Forks are a much discussed yet often misunderstood part of blockchains. While forks follow familiar patterns, each fork is unique and results in a different outcome. It’s important to know the context and details around each fork in order to take advantage of the drastic and sudden changes that often ensue.
Blockchain Forks 101
A blockchain fork is essentially a collectively agreed upon software update. Blockchains depend on decentralized groups of computers all working collaboratively. Each individual computer, commonly referred to as a “full node,” runs the software needed to verify the blockchain’s public ledger and keep the network secure. The more full nodes that concurrently run the software, the more secure the network.
Crucially, each full node needs to run the same piece of software in order to access the same shared ledger. In other words, each full node running Bitcoin’s core software (i.e. Bitcoin Core) has access to the Bitcoin blockchain’s ledger and can therefore verify Bitcoin transactions and access Bitcoin transaction history. But a full node only running Ethereum’s core software (i.e. Go-ethereum) cannot access the Bitcoin blockchain.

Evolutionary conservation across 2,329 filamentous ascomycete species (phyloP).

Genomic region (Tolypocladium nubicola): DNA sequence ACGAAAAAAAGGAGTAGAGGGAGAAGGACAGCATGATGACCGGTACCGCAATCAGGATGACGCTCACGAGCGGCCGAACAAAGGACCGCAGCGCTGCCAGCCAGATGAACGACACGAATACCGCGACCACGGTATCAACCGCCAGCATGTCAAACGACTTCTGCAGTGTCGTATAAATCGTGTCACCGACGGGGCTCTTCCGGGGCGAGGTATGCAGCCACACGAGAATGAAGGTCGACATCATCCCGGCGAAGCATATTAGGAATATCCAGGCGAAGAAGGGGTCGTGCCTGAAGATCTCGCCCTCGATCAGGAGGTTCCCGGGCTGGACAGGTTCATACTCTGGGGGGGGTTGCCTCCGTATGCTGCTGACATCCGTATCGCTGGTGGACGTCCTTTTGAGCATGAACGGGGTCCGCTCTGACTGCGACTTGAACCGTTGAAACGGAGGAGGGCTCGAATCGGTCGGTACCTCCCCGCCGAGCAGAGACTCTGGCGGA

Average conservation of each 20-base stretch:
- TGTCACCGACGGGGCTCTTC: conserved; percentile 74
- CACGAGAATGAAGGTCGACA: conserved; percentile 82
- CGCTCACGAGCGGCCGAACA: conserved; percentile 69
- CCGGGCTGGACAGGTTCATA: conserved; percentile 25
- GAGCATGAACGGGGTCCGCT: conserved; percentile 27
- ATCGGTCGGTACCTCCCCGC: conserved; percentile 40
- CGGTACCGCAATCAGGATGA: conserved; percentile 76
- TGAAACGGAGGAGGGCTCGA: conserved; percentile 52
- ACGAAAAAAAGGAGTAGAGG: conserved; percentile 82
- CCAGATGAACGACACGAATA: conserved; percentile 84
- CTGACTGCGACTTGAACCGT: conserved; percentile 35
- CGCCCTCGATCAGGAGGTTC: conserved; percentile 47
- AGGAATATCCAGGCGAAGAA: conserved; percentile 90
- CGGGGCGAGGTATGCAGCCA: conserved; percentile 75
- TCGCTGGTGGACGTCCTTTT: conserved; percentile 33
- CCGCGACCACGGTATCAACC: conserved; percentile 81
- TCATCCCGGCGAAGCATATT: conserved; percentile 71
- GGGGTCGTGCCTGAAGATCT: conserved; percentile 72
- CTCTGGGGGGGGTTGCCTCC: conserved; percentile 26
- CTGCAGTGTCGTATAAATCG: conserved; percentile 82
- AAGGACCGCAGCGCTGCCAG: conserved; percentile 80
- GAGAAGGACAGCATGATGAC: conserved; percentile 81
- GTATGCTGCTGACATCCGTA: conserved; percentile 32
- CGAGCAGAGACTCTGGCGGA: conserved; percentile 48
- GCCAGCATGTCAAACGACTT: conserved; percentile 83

Hard Forks vs Soft Forks
The version of the software also matters. If the Bitcoin Core developers (or anyone else who is able to convince enough full nodes to switch to their software) update the Bitcoin code to install new features or change important parameters, the updated software may not be compatible with the older version of the software.
Forks that are incompatible with older versions of the software are called “hard forks.” Hard forks typically change consensus rules (i.e. block size, mining algo, consensus protocol) in a way that makes previous versions of the software incompatible. For example, Ethereum’s upcoming Casper update will change consensus protocol rules as Ethereum begins its shift from Proof of Work to Proof of Stake. When Ethereum eventually introduces their Casper update, the update will be a hard fork. Full nodes that choose not to update their software will no longer be compatible with the updated Casper nodes. Thankfully, Ethereum hard forks are not usually contentious, and the majority of the network agrees to update. Otherwise, a full node running the updated Casper software would not have the exact same ledger as a full node running the older version. Since each node would have different consensus rules, they would be essentially running a separate blockchain.